Prediction of B-cell epitopes using evolutionary information and propensity scales

Scott Yi Heng Lin, Cheng Wei Cheng, Emily Chia Yu Su

Research output: Contribution to journalArticle

24 Citations (Scopus)

Abstract

Background: Development of computational tools that can accurately predict presence and location of B-cell epitopes on pathogenic proteins has a valuable application to the field of vaccinology. Because of the highly variable yet enigmatic nature of B-cell epitopes, their prediction presents a great challenge to computational immunologists. Methods: We propose a method, BEEPro (B-cell epitope prediction by evolutionary information and propensity scales), which adapts a linear averaging scheme on 16 properties using a support vector machine model to predict both linear and conformational B-cell epitopes. These 16 properties include position specific scoring matrix (PSSM), an amino acid ratio scale, and a set of 14 physicochemical scales obtained via a feature selection process. Finally, a three-way data split procedure is used during the validation process to prevent over-estimation of prediction performance and avoid bias in our experiment results. Results: In our experiment, first we use a non-redundant linear B-cell epitope dataset curated by Sollner et al. for feature selection and parameter optimization. Evaluated by a three-way data split procedure, BEEPro achieves significant improvement with the area under the receiver operating curve (AUC) = 0.9987, accuracy = 99.29%, mathew's correlation coefficient (MCC) = 0.9281, sensitivity = 0.9604, specificity = 0.9946, positive predictive value (PPV) = 0.9042 for the Sollner dataset. In addition, the same parameters are used to evaluate performance on other independent linear B-cell epitope test datasets, BEEPro attains an AUC which ranges from 0.9874 to 0.9950 and an accuracy which ranges from 93.73% to 97.31%. Moreover, five-fold cross-validation on one benchmark conformational B-cell epitope dataset yields an accuracy of 92.14% and AUC of 0.9066. Conclusions: Compared with other current models, our method achieves a significant improvement with respect to AUC, accuracy, MCC, sensitivity, specificity, and PPV. Thus, we have shown that an appropriate combination of evolutionary information and propensity scales with a support vector machine model can significantly enhance the prediction performance of both linear and conformational B-cell epitopes.

Original languageEnglish
Article numberS10
JournalBMC Bioinformatics
Volume14
DOIs
Publication statusPublished - Jan 21 2013

Fingerprint

B-Lymphocyte Epitopes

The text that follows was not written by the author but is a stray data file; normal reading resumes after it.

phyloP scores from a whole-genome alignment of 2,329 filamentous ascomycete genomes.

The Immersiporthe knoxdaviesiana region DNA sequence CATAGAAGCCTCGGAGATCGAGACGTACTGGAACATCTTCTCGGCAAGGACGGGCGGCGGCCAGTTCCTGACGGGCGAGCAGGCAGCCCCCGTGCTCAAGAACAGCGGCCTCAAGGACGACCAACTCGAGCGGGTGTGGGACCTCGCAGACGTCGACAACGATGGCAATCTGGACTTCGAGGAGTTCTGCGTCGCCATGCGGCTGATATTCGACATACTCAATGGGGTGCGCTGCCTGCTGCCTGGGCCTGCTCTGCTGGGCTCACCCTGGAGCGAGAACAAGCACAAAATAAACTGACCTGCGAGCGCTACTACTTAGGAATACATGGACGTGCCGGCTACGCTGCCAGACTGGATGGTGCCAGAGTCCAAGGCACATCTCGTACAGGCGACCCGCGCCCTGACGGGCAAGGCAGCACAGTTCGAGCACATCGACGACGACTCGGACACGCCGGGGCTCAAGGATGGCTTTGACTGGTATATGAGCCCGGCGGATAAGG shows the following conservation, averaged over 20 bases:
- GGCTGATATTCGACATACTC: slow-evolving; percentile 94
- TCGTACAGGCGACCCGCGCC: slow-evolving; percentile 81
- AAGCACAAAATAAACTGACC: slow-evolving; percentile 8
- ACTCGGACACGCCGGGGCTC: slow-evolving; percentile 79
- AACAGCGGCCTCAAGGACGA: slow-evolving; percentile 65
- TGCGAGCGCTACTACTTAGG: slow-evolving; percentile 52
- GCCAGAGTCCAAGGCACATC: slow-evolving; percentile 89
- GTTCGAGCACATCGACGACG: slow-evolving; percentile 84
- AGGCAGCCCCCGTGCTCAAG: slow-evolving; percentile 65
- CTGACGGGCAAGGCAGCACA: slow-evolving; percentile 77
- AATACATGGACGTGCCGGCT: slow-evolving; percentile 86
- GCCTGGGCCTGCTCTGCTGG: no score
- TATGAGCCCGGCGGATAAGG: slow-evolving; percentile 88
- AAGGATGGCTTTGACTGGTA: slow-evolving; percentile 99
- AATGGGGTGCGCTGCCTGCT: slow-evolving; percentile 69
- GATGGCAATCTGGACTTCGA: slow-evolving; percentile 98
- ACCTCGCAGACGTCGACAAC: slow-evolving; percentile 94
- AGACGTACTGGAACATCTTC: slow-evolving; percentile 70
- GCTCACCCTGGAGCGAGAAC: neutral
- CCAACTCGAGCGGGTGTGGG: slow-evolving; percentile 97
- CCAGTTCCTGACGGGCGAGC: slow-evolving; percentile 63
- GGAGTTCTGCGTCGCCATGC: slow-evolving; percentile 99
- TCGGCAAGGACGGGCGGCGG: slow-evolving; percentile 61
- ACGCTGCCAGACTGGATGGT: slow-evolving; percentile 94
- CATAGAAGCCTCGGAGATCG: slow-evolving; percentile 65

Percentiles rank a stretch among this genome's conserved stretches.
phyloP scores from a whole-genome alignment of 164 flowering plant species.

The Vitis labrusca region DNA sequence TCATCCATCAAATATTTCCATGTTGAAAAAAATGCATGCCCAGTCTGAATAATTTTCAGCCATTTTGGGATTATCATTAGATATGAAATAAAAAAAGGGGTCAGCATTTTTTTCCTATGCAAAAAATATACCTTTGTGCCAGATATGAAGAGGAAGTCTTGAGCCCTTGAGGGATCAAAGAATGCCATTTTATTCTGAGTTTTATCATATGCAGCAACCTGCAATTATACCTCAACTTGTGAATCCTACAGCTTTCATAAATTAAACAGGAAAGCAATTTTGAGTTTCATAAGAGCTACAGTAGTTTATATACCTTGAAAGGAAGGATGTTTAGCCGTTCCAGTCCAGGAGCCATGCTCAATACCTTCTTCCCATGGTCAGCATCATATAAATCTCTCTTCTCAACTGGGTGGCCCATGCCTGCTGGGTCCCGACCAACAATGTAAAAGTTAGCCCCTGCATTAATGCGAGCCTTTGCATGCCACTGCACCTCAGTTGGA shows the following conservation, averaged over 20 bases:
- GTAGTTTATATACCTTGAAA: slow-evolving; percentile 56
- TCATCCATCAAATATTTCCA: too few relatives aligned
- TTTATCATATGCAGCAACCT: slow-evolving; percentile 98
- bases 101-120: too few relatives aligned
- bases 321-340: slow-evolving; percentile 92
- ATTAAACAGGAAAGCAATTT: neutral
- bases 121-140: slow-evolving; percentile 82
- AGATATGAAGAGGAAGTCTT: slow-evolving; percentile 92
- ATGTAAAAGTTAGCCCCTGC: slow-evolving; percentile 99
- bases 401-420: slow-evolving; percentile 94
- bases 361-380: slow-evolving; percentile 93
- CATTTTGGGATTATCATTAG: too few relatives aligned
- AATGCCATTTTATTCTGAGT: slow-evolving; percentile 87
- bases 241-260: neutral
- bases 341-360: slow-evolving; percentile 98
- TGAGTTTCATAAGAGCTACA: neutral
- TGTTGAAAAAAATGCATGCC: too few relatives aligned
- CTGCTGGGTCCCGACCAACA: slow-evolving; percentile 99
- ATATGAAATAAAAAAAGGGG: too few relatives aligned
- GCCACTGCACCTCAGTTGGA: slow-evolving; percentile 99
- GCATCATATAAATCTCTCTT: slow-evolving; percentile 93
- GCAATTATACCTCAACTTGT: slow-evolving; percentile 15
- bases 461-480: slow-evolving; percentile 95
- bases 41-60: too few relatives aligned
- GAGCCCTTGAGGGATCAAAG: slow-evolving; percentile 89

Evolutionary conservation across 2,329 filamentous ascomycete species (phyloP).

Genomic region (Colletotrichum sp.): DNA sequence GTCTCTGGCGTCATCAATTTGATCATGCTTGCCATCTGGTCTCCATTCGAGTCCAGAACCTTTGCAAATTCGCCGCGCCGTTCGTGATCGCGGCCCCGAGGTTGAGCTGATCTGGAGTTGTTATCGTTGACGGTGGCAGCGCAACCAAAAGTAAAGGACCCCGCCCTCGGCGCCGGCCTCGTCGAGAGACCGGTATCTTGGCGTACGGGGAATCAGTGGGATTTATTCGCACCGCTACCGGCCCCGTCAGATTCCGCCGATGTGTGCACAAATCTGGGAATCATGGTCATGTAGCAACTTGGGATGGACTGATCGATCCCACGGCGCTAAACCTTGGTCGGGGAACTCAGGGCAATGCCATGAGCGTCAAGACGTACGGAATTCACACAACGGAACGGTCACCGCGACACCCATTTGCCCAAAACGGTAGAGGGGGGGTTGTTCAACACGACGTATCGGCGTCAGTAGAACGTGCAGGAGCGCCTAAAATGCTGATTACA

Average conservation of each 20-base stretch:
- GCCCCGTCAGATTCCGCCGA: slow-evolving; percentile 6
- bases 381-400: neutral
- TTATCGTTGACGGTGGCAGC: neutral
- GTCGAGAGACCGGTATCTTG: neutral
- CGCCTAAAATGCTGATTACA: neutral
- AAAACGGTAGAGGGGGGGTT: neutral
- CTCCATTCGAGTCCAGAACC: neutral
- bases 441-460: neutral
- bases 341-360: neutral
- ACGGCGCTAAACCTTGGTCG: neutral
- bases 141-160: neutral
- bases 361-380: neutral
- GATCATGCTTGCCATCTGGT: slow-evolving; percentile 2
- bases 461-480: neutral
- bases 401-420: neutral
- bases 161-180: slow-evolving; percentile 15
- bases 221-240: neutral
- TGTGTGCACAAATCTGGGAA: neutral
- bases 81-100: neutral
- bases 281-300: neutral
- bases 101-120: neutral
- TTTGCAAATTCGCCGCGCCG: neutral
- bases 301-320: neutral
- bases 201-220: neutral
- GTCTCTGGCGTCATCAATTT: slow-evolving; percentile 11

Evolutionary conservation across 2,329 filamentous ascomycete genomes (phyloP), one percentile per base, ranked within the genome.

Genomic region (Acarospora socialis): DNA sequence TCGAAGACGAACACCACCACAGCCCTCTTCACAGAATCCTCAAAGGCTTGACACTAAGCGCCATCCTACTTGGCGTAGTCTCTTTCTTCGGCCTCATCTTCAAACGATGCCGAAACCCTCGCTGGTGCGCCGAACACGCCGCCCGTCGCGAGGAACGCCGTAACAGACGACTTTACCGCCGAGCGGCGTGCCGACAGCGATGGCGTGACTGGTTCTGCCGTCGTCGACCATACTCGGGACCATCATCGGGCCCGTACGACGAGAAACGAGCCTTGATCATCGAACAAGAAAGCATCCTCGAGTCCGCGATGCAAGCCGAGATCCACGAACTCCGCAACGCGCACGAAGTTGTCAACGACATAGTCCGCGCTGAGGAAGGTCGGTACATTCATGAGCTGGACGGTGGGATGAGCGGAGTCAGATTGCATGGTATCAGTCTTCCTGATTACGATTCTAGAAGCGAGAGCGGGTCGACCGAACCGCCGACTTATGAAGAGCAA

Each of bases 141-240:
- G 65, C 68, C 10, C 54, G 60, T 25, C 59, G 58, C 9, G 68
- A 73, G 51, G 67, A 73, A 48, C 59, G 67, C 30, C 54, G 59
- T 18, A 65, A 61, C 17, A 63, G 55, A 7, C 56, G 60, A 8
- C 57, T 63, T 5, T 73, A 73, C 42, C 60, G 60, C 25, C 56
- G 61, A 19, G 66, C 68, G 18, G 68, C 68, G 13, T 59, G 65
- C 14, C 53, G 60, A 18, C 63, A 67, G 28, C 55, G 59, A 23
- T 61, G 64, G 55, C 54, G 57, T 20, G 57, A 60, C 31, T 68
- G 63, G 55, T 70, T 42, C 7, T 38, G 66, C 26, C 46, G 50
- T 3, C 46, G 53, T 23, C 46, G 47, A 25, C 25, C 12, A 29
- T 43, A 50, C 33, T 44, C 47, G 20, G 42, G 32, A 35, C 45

Epitopes
B Cells
Cells
Prediction
Area Under Curve
Three-way Data
Performance Prediction
Correlation coefficient
Feature Selection
Specificity
Support vector machines
Feature extraction
Support Vector Machine
Position-Specific Scoring Matrices
Benchmarking
Sensitivity and Specificity
Predict
Parameter Optimization
Scoring

ASJC Scopus subject areas

  • Applied Mathematics
  • Structural Biology
  • Biochemistry
  • Molecular Biology
  • Computer Science Applications

Cite this

Prediction of B-cell epitopes using evolutionary information and propensity scales. / Lin, Scott Yi Heng; Cheng, Cheng Wei; Su, Emily Chia Yu.

In: BMC Bioinformatics, Vol. 14, S10, 21.01.2013.

Research output: Contribution to journalArticle

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abstract = "Background: Development of computational tools that can accurately predict presence and location of B-cell epitopes on pathogenic proteins has a valuable application to the field of vaccinology. Because of the highly variable yet enigmatic nature of B-cell epitopes, their prediction presents a great challenge to computational immunologists. Methods: We propose a method, BEEPro (B-cell epitope prediction by evolutionary information and propensity scales), which adapts a linear averaging scheme on 16 properties using a support vector machine model to predict both linear and conformational B-cell epitopes. These 16 properties include position specific scoring matrix (PSSM), an amino acid ratio scale, and a set of 14 physicochemical scales obtained via a feature selection process. Finally, a three-way data split procedure is used during the validation process to prevent over-estimation of prediction performance and avoid bias in our experiment results. Results: In our experiment, first we use a non-redundant linear B-cell epitope dataset curated by Sollner et al. for feature selection and parameter optimization. Evaluated by a three-way data split procedure, BEEPro achieves significant improvement with the area under the receiver operating curve (AUC) = 0.9987, accuracy = 99.29{\%}, mathew's correlation coefficient (MCC) = 0.9281, sensitivity = 0.9604, specificity = 0.9946, positive predictive value (PPV) = 0.9042 for the Sollner dataset. In addition, the same parameters are used to evaluate performance on other independent linear B-cell epitope test datasets, BEEPro attains an AUC which ranges from 0.9874 to 0.9950 and an accuracy which ranges from 93.73{\%} to 97.31{\%}. Moreover, five-fold cross-validation on one benchmark conformational B-cell epitope dataset yields an accuracy of 92.14{\%} and AUC of 0.9066. Conclusions: Compared with other current models, our method achieves a significant improvement with respect to AUC, accuracy, MCC, sensitivity, specificity, and PPV. Thus, we have shown that an appropriate combination of evolutionary information and propensity scales with a support vector machine model can significantly enhance the prediction performance of both linear and conformational B-cell epitopes.",
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